Every Thursday, mothers with strollers, men, young and old, sift through shoes, school uniforms, jackets and books inside a mint green building on 4th and Gless streets in Boyle Heights.They’re not shopping at a mall or even a swap meet. The second hand clothing they carefully choose is from A Trabajar (To Work), a clothing bank that opens its doors weekly to offer free clothing to needy families in Boyle Heights and the surrounding areas.
On a lucky day, 22-year-old Jairo Pérez found a pair of boots, perfect for his job as a waiter. He estimated that buying the same pair of boots at a store could’ve cost him $75.
“Thank God I found what I needed,” says Pérez who learned about the center last year after he was laid off and was alternating between living on the streets of Boyle Heights and at friends’ homes.
For people like Pérez, programs like A Trabajar save money in a tough economy. The new clothes also gives them a boost of confidence as they look for work, continue school, or try something new, such as volunteering.
An undocumented worker from Perú, Pérez was tempted to use drugs and alcohol while he was looking for work. He needed something to motivate him to get off the streets. The program, he said, came at a perfect time.
“I didn’t have a lot of money so a friend told me I would find a lot of things here,” said Pérez. “Since I work at restaurants, I need things like slacks, dress shirts, boots for work.”
A Trabajar began as a special clothing bank held several times a year, organized by Plaza Community Services, a non-profit
organization that offers programs seeking to help Angelenos in need.
But the occasional events weren’t enough for many who were out of work or homeless, and benefited from the free clothes, says Gabriel Buelna, executive director of Plaza Community Services.
“People, after the events, kept calling for clothing, and [were asking] months afterwards, ‘When’s the next event?’,” Buelna said.
Last August, A Trabajar was added to the various programs offered by the organization, next to childcare, substance abuse programs, and domestic violence classes. Over one hundred people crowd the center weekly and are allowed to get five free clothing items each for themselves and their families, no questions asked.
Even though unemployment rates are decreasing in Los Angeles, many Boyle Heights residents are still struggling to find work.
Boyle Heights resident Leticia Jiménez, 36, and her husband Gerardo Márquez, haven’t had stable jobs for over two years.
With four kids to support, clothing is a necessity that often becomes the lowest priority after food and rent. Free clothing is something that definitely helps, Jiménez says.
“We don’t have money to do laundry every week so we need more changes of clothes to stretch out our money a bit more,” says Jiménez.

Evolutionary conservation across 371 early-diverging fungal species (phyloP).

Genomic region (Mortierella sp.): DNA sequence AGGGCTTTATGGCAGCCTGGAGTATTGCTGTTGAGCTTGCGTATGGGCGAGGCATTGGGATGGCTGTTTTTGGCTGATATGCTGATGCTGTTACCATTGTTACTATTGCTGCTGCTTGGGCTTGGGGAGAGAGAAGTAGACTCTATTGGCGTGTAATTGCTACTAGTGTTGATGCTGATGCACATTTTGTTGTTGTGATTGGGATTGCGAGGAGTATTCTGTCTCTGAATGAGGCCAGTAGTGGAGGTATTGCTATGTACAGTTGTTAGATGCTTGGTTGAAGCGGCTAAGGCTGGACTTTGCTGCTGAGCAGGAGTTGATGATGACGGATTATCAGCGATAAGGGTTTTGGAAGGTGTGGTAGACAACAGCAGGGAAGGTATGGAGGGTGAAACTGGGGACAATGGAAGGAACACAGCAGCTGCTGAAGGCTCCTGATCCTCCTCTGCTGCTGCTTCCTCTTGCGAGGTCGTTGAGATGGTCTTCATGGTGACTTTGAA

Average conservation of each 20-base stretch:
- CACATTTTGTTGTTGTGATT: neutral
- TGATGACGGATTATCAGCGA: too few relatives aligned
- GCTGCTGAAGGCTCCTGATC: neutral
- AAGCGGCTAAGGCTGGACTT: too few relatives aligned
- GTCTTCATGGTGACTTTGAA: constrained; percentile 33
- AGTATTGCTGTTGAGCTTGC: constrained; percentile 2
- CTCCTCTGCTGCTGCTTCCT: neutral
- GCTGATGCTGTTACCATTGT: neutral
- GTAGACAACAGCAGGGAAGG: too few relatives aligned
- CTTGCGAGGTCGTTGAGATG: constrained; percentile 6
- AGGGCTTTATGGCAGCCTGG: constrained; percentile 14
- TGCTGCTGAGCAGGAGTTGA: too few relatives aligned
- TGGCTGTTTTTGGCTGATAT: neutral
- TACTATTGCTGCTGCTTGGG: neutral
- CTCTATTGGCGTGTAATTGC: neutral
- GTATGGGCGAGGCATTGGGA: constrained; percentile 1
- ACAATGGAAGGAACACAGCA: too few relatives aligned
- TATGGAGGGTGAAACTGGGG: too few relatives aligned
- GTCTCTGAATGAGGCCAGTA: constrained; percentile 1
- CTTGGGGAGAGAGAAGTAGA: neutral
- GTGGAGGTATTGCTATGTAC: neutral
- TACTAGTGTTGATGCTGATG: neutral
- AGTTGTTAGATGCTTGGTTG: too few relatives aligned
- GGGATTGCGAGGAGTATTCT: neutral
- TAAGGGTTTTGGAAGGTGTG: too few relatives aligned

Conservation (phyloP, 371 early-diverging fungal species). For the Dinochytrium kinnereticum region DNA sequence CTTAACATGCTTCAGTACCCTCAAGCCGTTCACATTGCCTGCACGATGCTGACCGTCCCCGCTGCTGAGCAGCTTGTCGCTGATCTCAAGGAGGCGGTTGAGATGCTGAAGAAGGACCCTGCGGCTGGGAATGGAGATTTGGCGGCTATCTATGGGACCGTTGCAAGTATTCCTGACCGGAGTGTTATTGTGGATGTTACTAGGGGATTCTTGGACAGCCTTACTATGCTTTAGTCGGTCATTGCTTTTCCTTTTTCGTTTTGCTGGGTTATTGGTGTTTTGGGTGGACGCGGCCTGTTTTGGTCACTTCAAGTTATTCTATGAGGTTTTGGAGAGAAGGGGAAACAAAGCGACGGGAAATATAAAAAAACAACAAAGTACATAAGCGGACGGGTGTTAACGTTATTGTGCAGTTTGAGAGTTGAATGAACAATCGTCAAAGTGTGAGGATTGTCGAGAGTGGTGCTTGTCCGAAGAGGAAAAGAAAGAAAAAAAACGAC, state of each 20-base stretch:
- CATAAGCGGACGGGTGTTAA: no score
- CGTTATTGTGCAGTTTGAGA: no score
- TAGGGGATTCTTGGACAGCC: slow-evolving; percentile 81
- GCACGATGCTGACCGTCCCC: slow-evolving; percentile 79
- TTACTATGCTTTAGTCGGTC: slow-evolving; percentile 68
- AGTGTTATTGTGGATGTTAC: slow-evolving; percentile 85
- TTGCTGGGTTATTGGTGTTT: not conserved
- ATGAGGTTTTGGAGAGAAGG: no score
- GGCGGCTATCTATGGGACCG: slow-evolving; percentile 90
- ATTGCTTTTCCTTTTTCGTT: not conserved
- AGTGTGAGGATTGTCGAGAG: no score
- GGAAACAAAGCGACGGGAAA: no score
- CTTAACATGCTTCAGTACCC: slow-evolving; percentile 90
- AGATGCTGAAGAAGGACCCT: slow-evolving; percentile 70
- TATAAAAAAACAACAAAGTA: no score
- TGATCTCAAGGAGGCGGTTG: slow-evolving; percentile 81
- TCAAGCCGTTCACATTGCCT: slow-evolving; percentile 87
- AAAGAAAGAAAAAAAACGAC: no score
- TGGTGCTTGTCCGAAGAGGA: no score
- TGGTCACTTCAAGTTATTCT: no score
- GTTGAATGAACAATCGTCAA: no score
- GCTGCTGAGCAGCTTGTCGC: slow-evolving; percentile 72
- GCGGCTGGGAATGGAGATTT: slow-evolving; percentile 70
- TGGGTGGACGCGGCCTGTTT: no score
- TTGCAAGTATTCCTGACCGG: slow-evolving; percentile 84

Gabriel says stories like this aren’t uncommon. He saw this, and wanted to help people out of work get jobs and save money.
“Its not a good idea for people who are the most poor to have to utilize their resources for things like (clothes). It should go for rent, it should go for food, it should go for books,” he says.
Reena De Asis is the director of Dress for Success, a program that serves women globally and offers professional clothing to those who need it for work. There, they provide professional clothing for disadvantaged women, and also aim to help them improve their self-esteem.
“When you empower women, you’re also strengthening her family as well as her community,” says De Asis about the value of programs like A Trabajar and Dress For Success.
Jiménez herself, admits that the clothing she receives boosts her self-esteem. “It’s definitely helped a lot,” she says.
Even though both programs help improve confidence, the way they attract clients is different. At Dress for Success, they require a referral and a job interview to already be scheduled before providing help.
Things are run differently at A Trabajar, where there is no need for referrals. This, Buelna says, is because he believes that it’s a better experience for the people who go there.
“I don’t want to ask too many questions because I think that if people know that they’re not going to be bothered, then they’re happier,” Buelna explains.
That’s something Pérez learned after he became a volunteer at the center four months ago, where he sorts clothes and prepares for the weekly event.
“I like to help because I like to distract myself and talk to people like me who are in the same situation, looking for work and I want to help them,” says Pérez, who is now employed as a waiter, wearing dress shirts and other clothing he found at A Trabajar.
Buelna says that is the goal of A Trabajar, to motivate people to better themselves and give back to others.
Opens every Thursday from noon to 4 p.m
11605 E. 1st Street, Los Angeles, Ca 90033
For more information email email@example.com or call at (323) 267-9749
Dress for Success
1680 N. Vine Street, Suite 900
Los Angeles, CA 90028
Phone: (323) 461-1021